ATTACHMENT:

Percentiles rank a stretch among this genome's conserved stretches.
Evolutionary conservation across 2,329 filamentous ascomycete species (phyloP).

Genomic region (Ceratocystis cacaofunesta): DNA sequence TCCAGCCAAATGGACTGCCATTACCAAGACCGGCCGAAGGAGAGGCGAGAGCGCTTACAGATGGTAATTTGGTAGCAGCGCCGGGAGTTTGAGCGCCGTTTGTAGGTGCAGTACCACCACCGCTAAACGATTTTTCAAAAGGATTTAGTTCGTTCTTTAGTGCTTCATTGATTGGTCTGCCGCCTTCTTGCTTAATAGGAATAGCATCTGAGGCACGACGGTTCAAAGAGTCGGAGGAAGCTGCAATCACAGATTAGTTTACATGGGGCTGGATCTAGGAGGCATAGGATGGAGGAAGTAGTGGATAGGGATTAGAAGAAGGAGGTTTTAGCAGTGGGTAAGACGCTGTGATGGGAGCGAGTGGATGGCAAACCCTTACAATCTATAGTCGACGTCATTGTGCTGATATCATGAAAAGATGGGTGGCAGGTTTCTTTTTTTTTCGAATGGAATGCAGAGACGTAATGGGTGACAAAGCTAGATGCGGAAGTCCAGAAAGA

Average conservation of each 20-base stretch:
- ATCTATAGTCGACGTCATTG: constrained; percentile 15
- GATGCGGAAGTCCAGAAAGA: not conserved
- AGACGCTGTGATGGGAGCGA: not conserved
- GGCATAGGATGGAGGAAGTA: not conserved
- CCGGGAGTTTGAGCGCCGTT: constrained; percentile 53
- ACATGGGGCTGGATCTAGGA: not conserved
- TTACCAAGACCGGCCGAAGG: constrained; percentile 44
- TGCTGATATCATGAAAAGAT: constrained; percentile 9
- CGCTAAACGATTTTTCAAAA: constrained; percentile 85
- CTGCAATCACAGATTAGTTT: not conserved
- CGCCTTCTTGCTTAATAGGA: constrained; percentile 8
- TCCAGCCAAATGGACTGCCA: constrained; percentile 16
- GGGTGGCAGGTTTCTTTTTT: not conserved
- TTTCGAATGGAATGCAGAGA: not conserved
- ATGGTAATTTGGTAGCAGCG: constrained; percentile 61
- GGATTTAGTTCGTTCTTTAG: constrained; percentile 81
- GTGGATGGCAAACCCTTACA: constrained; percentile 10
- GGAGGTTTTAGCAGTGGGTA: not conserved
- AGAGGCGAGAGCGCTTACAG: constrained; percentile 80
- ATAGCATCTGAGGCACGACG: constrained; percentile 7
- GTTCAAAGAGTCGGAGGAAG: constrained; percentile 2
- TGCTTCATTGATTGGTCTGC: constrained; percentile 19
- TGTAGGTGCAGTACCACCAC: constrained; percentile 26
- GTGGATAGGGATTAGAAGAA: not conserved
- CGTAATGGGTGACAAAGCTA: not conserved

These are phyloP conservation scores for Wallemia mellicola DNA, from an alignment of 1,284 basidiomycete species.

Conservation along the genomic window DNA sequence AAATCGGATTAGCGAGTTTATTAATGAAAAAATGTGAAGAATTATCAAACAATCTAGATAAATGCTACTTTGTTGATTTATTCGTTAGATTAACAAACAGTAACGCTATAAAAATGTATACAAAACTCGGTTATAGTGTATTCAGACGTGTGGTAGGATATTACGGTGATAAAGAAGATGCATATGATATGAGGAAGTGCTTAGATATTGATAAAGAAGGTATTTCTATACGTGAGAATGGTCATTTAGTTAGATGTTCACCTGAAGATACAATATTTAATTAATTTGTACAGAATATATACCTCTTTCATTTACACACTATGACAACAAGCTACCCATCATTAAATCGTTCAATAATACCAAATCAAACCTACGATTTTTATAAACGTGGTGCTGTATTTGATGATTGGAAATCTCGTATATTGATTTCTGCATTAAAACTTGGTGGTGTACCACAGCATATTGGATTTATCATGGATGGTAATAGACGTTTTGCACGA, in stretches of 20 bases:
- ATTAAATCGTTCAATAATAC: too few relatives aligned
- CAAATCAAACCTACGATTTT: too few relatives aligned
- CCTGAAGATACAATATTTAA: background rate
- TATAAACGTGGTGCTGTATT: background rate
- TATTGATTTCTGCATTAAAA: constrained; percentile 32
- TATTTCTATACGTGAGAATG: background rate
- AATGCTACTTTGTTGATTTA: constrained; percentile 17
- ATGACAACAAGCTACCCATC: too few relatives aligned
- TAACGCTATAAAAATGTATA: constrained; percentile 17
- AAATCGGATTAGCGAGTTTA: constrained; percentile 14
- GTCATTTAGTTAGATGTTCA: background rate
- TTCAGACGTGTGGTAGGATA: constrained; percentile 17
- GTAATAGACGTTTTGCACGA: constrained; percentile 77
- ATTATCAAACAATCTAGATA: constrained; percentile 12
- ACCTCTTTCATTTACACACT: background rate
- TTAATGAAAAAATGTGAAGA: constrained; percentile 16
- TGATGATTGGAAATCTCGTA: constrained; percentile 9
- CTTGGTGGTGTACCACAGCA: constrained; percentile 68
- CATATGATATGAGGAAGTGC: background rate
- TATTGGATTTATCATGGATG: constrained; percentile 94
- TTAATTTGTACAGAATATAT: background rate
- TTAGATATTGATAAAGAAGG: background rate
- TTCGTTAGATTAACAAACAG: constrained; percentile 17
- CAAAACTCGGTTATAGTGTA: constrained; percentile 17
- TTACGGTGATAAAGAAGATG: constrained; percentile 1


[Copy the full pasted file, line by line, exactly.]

Percentiles rank a stretch among this genome's conserved stretches.
Evolutionary conservation across 2,329 filamentous ascomycete species (phyloP).

Genomic region (Ceratocystis cacaofunesta): DNA sequence TCCAGCCAAATGGACTGCCATTACCAAGACCGGCCGAAGGAGAGGCGAGAGCGCTTACAGATGGTAATTTGGTAGCAGCGCCGGGAGTTTGAGCGCCGTTTGTAGGTGCAGTACCACCACCGCTAAACGATTTTTCAAAAGGATTTAGTTCGTTCTTTAGTGCTTCATTGATTGGTCTGCCGCCTTCTTGCTTAATAGGAATAGCATCTGAGGCACGACGGTTCAAAGAGTCGGAGGAAGCTGCAATCACAGATTAGTTTACATGGGGCTGGATCTAGGAGGCATAGGATGGAGGAAGTAGTGGATAGGGATTAGAAGAAGGAGGTTTTAGCAGTGGGTAAGACGCTGTGATGGGAGCGAGTGGATGGCAAACCCTTACAATCTATAGTCGACGTCATTGTGCTGATATCATGAAAAGATGGGTGGCAGGTTTCTTTTTTTTTCGAATGGAATGCAGAGACGTAATGGGTGACAAAGCTAGATGCGGAAGTCCAGAAAGA

Average conservation of each 20-base stretch:
- ATCTATAGTCGACGTCATTG: constrained; percentile 15
- GATGCGGAAGTCCAGAAAGA: not conserved
- AGACGCTGTGATGGGAGCGA: not conserved
- GGCATAGGATGGAGGAAGTA: not conserved
- CCGGGAGTTTGAGCGCCGTT: constrained; percentile 53
- ACATGGGGCTGGATCTAGGA: not conserved
- TTACCAAGACCGGCCGAAGG: constrained; percentile 44
- TGCTGATATCATGAAAAGAT: constrained; percentile 9
- CGCTAAACGATTTTTCAAAA: constrained; percentile 85
- CTGCAATCACAGATTAGTTT: not conserved
- CGCCTTCTTGCTTAATAGGA: constrained; percentile 8
- TCCAGCCAAATGGACTGCCA: constrained; percentile 16
- GGGTGGCAGGTTTCTTTTTT: not conserved
- TTTCGAATGGAATGCAGAGA: not conserved
- ATGGTAATTTGGTAGCAGCG: constrained; percentile 61
- GGATTTAGTTCGTTCTTTAG: constrained; percentile 81
- GTGGATGGCAAACCCTTACA: constrained; percentile 10
- GGAGGTTTTAGCAGTGGGTA: not conserved
- AGAGGCGAGAGCGCTTACAG: constrained; percentile 80
- ATAGCATCTGAGGCACGACG: constrained; percentile 7
- GTTCAAAGAGTCGGAGGAAG: constrained; percentile 2
- TGCTTCATTGATTGGTCTGC: constrained; percentile 19
- TGTAGGTGCAGTACCACCAC: constrained; percentile 26
- GTGGATAGGGATTAGAAGAA: not conserved
- CGTAATGGGTGACAAAGCTA: not conserved

These are phyloP conservation scores for Wallemia mellicola DNA, from an alignment of 1,284 basidiomycete species.

Conservation along the genomic window DNA sequence AAATCGGATTAGCGAGTTTATTAATGAAAAAATGTGAAGAATTATCAAACAATCTAGATAAATGCTACTTTGTTGATTTATTCGTTAGATTAACAAACAGTAACGCTATAAAAATGTATACAAAACTCGGTTATAGTGTATTCAGACGTGTGGTAGGATATTACGGTGATAAAGAAGATGCATATGATATGAGGAAGTGCTTAGATATTGATAAAGAAGGTATTTCTATACGTGAGAATGGTCATTTAGTTAGATGTTCACCTGAAGATACAATATTTAATTAATTTGTACAGAATATATACCTCTTTCATTTACACACTATGACAACAAGCTACCCATCATTAAATCGTTCAATAATACCAAATCAAACCTACGATTTTTATAAACGTGGTGCTGTATTTGATGATTGGAAATCTCGTATATTGATTTCTGCATTAAAACTTGGTGGTGTACCACAGCATATTGGATTTATCATGGATGGTAATAGACGTTTTGCACGA, in stretches of 20 bases:
- ATTAAATCGTTCAATAATAC: too few relatives aligned
- CAAATCAAACCTACGATTTT: too few relatives aligned
- CCTGAAGATACAATATTTAA: background rate
- TATAAACGTGGTGCTGTATT: background rate
- TATTGATTTCTGCATTAAAA: constrained; percentile 32
- TATTTCTATACGTGAGAATG: background rate
- AATGCTACTTTGTTGATTTA: constrained; percentile 17
- ATGACAACAAGCTACCCATC: too few relatives aligned
- TAACGCTATAAAAATGTATA: constrained; percentile 17
- AAATCGGATTAGCGAGTTTA: constrained; percentile 14
- GTCATTTAGTTAGATGTTCA: background rate
- TTCAGACGTGTGGTAGGATA: constrained; percentile 17
- GTAATAGACGTTTTGCACGA: constrained; percentile 77
- ATTATCAAACAATCTAGATA: constrained; percentile 12
- ACCTCTTTCATTTACACACT: background rate
- TTAATGAAAAAATGTGAAGA: constrained; percentile 16
- TGATGATTGGAAATCTCGTA: constrained; percentile 9
- CTTGGTGGTGTACCACAGCA: constrained; percentile 68
- CATATGATATGAGGAAGTGC: background rate
- TATTGGATTTATCATGGATG: constrained; percentile 94
- TTAATTTGTACAGAATATAT: background rate
- TTAGATATTGATAAAGAAGG: background rate
- TTCGTTAGATTAACAAACAG: constrained; percentile 17
- CAAAACTCGGTTATAGTGTA: constrained; percentile 17
- TTACGGTGATAAAGAAGATG: constrained; percentile 1